In the repeated procedure ordered by the Administrative Court, the Agency for Prevention of Corruption has made a new Decision and decided that the current MP in the Parliament of Montenegro, and former minister of defence Predrag Bošković, violated Article 12 paragraph 5 of the Law on Prevention of Corruption, as he earned 24 000 euros in 2017 as the Vice President of the Executive Board of the European Handball Federation , and 24 999.96 euros in 2018 on the same basis plus as a member of the Board of the World Handball Federation earned. This case was initiated by Institute Alternative in 2018 which argued that the Article 12 of the Law envisages that a public official could be a president or member of the management body or supervisory board, among other things sports associations, but on that basis it cannot generate incomes or other compensation.
Our comment on the Agency’s Decision for Daily Newspaper Vijesti is down below.
Long and exhausting procedures are discouraging
This decision finally confirmed what we have been pointing out more than two years and we are satisfied with that. However, we cannot be satisfied with long and exhausting procedure both at the level of the Agency and the Administrative Court, since, while the procedures lasted, Bošković’s, we now know – illegal income has been continuously increasing. What is more important – there is no mechanism in our system that would make him return illegally acquired money. In total, 29 months have passed since we first addressed the Agency with a request to investigate this case, and it was initially rejected by the former leadership of the Agency for Prevention of Corruption. Back then, at the end of 2018, Bošković’s incomes acquired on the basis of the engagement in the European and World Handball Organisation amounted to 62 000 euro.
Montenegro’s anti-corruption system still lacks an adequate response to illegal enrichment
In the meantime, Bošković reported the incomes of 33 000 euros on the same basis for 2019 and another 33 000 for 2020. His assets declaration for 2021 has not been published yet, but assumption is that in that year he had similar incomes on the same basis, so the total value of illegally acquired incomes increased to more than 150 000 euros. On the other hand, the Law on Prevention of Corruption treats his conduct as a misdemeanour and – the best case scenario, he gets sanctioned with 2 000 euros, and only for the period when the statute of limitations did not occur (within one year from the day the misdemeanour was committed). Therefore, now Agency should react really fast to check his incomes in the last year to impose a financial sanction of 500 to 2 000 euro which, in comparance to his incomes, is negligible.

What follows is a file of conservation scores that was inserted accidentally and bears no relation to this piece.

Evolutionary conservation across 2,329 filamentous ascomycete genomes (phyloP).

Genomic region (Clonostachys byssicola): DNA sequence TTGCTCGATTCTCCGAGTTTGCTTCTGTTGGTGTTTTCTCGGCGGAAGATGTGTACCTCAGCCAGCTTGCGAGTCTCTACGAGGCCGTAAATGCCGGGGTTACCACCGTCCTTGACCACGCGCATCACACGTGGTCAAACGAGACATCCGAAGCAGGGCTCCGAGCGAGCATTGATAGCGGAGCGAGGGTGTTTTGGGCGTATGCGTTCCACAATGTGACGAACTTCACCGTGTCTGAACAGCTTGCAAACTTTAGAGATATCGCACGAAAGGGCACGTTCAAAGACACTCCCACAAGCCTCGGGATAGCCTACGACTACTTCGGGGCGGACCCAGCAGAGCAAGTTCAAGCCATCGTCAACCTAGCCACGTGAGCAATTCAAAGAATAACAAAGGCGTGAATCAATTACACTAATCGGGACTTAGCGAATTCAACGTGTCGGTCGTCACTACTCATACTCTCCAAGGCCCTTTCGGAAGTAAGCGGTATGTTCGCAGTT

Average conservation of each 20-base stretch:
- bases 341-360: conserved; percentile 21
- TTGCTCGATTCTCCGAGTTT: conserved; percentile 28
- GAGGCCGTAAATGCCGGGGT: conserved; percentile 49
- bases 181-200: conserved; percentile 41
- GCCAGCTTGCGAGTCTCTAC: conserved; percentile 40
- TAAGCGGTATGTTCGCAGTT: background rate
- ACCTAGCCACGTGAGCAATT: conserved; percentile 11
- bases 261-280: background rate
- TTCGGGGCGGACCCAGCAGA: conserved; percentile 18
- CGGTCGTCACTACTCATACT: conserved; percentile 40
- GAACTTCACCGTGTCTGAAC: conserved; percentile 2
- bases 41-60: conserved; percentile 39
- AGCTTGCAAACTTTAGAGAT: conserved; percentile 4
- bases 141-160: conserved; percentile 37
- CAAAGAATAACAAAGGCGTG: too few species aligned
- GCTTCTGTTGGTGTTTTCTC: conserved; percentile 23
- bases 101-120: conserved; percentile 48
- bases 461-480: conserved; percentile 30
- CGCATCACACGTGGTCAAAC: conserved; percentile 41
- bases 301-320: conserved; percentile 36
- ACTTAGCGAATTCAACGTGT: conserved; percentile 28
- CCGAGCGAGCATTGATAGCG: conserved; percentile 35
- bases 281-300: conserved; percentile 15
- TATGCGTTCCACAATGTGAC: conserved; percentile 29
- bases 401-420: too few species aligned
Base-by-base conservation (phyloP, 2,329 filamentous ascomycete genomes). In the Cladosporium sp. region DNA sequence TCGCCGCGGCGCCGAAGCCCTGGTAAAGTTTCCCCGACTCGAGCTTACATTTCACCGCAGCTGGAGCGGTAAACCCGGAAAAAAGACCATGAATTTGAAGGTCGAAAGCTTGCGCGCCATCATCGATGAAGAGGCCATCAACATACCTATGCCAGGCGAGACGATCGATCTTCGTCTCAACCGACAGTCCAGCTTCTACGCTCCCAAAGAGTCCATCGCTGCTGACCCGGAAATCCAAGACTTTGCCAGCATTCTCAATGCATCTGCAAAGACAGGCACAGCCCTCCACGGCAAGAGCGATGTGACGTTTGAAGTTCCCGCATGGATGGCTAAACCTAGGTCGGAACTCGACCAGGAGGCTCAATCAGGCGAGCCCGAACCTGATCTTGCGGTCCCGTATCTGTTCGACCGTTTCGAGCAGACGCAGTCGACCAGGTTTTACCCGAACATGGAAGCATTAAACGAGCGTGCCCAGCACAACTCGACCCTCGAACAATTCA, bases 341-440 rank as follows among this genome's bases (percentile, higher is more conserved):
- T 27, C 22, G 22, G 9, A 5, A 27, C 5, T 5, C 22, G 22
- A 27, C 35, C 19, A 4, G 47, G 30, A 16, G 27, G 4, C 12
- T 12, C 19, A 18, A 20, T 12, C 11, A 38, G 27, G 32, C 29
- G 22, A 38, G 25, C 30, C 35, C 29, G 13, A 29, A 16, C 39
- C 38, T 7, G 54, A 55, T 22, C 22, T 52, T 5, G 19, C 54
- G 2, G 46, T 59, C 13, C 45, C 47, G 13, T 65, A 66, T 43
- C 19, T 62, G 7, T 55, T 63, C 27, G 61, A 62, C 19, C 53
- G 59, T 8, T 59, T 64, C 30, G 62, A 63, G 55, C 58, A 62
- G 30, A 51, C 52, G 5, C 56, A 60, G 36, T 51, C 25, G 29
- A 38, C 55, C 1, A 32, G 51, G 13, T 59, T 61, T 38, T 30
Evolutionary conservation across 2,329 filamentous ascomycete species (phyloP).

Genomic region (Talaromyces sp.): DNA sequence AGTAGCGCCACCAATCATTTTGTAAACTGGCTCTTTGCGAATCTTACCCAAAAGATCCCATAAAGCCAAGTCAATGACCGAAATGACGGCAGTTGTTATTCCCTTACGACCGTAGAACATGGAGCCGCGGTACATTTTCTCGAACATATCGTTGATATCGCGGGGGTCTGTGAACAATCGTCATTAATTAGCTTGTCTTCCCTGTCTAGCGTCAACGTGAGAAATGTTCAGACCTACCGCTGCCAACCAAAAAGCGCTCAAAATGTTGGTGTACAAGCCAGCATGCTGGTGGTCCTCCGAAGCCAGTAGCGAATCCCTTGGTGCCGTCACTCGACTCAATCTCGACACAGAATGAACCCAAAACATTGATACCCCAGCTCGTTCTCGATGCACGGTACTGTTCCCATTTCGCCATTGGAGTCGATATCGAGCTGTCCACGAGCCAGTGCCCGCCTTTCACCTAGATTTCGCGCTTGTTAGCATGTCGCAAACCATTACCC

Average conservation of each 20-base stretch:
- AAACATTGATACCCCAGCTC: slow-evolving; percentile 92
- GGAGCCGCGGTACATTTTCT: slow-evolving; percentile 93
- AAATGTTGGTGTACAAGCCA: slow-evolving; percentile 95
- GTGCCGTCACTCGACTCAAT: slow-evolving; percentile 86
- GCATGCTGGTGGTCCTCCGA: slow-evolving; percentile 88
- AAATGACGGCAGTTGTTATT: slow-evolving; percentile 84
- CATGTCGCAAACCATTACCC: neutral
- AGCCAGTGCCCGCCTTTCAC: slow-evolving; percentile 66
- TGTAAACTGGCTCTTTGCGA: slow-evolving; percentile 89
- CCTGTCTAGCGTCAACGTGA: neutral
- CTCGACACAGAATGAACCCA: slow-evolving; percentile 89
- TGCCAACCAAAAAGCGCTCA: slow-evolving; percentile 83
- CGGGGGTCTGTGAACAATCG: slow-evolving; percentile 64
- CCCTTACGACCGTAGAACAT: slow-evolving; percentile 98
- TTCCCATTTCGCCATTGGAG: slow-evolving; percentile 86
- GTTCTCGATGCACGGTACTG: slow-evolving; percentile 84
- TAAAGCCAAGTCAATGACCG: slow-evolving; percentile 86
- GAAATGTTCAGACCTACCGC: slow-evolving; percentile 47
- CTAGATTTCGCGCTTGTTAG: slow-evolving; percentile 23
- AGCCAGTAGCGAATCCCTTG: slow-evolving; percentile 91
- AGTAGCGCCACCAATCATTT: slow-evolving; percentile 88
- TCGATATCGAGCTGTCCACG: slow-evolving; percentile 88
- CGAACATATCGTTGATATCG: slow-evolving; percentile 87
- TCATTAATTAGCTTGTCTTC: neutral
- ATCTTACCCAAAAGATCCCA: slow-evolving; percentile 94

For all these years, Montenegrin system did not prepare a response to the illegal incomes of public officials, and new efforts do not seem to be moving in that direction. Firstly, the Draft Law on Confiscation of Proceeds of Crime, even if adopted, would not be applied to this case, since the assets were not acquired trough criminal activity, but it was illegal enrichment. This case shows all weaknesses of the Law on Prevention of Corruption which has defined many situations in principle, so the sanctions are same for illegally acquired 150 000 and 50 euros.
The most interesting part of the Agency’s Decision is the MP’s Predrag Bošković statement that he did not consider to be in breach of the Law “because the laws of Montenegro do not apply to the rules of the European and World Handball Federations“. As a public official with very long track record (he led several ministries before becoming an MP), he must have known that all domestic regulations and all restrictions in this regard apply to him, since he is a public official by the Law on Prevention of Corruption,. Although I find it hard to believe that this is really ignorance, if public officials do not know their obligations and restrictions in performing public office even after full six years of the application of the Law, the Agency for Prevention of Corruption is definitely doing something wrong in terms of prevention and education of public officials.
On the other hand, if it is really an MP’s ignorance, it is up to him to find a legal way to correct consequences of illegal behaviour and show personal and professional integrity in performing public functions.
Ana Đurnić, Public Policy Researcher in Institute Alternative and a member of the Working Group for Chapter 23